QUESTION 4. What are your thoughts on state legislative action making it more affordable for North Carolinians to attend a community college and/or a four-year state university in North Carolina?

DEANNA BALLARD: “In 2016, we acted to make college far more affordable and accessible by creating the N.C. Promise Program, which guarantees in-state undergraduate students at three universities across the state pay just $500 per semester for tuition. Enrollment at Western Carolina University, Elizabeth City State University, and UNC-Pembroke skyrocketed as a result. Coupled with the NC Promise Program, Republicans also provided additional college affordability to all students by capping the amount fees can be raised each year and guaranteeing that students pay the same tuition rate for all four years of their college career. In 2019, the General Assembly passed a bill to repeal the tuition surcharge imposed on students who take too long to graduate after finding that the fee has the greatest impact on the populations who want to finish a degree – transfer students, older students and student veterans.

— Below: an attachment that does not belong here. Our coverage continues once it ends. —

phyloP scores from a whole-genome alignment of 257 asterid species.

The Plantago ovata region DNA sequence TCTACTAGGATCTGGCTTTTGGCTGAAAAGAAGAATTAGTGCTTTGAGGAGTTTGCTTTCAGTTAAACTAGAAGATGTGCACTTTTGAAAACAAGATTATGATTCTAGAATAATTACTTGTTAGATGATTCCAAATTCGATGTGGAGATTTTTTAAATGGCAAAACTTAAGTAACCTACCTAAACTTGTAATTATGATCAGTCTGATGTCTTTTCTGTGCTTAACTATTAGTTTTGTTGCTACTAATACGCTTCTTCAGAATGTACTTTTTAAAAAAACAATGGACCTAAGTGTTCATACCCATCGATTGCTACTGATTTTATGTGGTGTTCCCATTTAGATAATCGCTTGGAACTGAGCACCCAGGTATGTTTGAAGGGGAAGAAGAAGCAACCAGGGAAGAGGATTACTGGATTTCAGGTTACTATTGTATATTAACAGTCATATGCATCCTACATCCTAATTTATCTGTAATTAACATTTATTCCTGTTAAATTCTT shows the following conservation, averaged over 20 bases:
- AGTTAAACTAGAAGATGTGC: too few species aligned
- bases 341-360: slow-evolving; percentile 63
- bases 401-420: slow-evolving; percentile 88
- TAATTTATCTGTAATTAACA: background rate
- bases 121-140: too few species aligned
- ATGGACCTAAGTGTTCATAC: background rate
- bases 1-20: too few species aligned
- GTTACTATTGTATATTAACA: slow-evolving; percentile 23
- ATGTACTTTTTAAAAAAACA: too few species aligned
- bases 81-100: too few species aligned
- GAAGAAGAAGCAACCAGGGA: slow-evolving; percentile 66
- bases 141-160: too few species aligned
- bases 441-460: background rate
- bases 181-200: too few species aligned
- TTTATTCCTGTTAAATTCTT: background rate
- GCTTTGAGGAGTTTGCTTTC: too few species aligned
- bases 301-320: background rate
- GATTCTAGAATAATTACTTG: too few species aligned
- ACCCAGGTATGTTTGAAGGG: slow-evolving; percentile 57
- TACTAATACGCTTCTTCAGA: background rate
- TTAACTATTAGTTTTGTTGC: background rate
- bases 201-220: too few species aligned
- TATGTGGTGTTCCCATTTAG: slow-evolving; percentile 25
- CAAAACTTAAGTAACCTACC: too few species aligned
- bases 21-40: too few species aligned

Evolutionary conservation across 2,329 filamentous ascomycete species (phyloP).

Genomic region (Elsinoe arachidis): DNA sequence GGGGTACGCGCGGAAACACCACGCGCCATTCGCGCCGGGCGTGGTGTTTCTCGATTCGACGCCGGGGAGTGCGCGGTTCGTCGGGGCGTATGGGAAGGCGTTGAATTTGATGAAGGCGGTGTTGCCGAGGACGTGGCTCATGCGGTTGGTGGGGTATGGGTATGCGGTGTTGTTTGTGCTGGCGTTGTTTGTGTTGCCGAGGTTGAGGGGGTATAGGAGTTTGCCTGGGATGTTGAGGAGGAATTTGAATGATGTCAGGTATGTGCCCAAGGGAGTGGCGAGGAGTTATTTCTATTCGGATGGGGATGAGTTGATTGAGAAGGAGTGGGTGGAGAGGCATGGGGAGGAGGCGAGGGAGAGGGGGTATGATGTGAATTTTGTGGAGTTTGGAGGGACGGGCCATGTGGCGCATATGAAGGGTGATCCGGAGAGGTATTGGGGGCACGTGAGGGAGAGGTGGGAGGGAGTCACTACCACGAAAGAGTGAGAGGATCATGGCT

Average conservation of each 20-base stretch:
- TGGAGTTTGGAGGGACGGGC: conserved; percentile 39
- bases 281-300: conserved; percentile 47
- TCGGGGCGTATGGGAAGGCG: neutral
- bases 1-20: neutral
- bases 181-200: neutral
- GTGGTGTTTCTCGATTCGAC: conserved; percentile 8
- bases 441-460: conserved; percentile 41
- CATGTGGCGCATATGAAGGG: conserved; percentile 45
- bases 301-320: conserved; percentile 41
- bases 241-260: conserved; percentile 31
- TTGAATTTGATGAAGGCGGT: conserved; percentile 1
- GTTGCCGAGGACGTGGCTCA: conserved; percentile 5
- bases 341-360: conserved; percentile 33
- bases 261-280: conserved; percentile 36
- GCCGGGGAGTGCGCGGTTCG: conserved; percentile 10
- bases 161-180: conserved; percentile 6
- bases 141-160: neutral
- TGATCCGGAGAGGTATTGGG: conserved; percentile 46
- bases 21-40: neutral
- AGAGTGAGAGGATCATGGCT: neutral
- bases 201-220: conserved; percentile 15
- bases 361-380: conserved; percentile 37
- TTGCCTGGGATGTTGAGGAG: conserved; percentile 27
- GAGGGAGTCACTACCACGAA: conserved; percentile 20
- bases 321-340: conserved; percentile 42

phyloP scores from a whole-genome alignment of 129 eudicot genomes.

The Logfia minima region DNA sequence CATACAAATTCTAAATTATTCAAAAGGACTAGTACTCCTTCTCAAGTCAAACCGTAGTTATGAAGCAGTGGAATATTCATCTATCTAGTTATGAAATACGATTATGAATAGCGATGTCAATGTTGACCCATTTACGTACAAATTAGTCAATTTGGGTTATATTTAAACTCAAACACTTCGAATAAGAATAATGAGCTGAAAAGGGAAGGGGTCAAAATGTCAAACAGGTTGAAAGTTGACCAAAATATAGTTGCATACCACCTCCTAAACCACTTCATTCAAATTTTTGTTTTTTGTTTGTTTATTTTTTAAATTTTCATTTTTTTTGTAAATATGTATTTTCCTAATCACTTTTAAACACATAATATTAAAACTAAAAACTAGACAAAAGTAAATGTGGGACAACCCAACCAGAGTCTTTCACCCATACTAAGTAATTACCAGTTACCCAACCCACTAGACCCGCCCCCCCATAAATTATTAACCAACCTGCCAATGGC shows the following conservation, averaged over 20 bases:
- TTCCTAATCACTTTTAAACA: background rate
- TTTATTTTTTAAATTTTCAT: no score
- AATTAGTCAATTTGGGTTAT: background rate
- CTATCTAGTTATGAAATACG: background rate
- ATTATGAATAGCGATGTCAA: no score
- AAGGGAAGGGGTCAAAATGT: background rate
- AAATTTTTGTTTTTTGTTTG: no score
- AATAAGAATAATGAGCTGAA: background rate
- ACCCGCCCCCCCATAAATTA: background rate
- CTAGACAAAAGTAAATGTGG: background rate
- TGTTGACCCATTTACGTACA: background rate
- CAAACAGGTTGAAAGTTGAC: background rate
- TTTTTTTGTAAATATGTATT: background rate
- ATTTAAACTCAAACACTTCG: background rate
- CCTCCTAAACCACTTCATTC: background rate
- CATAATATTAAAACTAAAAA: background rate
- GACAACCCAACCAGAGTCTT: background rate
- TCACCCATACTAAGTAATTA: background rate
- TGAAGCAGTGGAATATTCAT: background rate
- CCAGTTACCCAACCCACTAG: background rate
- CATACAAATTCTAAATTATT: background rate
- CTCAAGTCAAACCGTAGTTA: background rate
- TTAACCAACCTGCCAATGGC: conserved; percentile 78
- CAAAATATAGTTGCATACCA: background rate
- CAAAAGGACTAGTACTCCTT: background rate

“Our community college system is one of the most affordable systems in the country. Through the Career and College Promise Program (dual enrollment programs with our K-12 systems) students are able to take college courses through their high schools. This gives them a chance to earn college credit they can take with them to a two- or four-year institution, thus reducing costs for them as they move ahead in their chosen pathway.”

JEANNE SUPIN: “The old understanding that ‘public education’ only happens for ages 5-18 is long gone. Our economy demands lifelong learning and retooling, and our education system should help us sustain meaningful work and shift jobs and careers as our curiosities, aspirations, or circumstances shift. This means re-thinking public investment in education and investing in things we already know work, including adult education.

“More specifically, we must build towards free technical, community, HBCU (historically black colleges and universities) and public college education and expand grants and work-study options so students can complete their studies debt-free. And we must dramatically expand free trade education and apprenticeships to provide a wide variety of options for students with all kinds of interests and career goals.”

QUESTION 5. Please briefly discuss your positions on one to three additional issues/subjects that you think distinctly differentiate you from your opponent in the 90th House District race.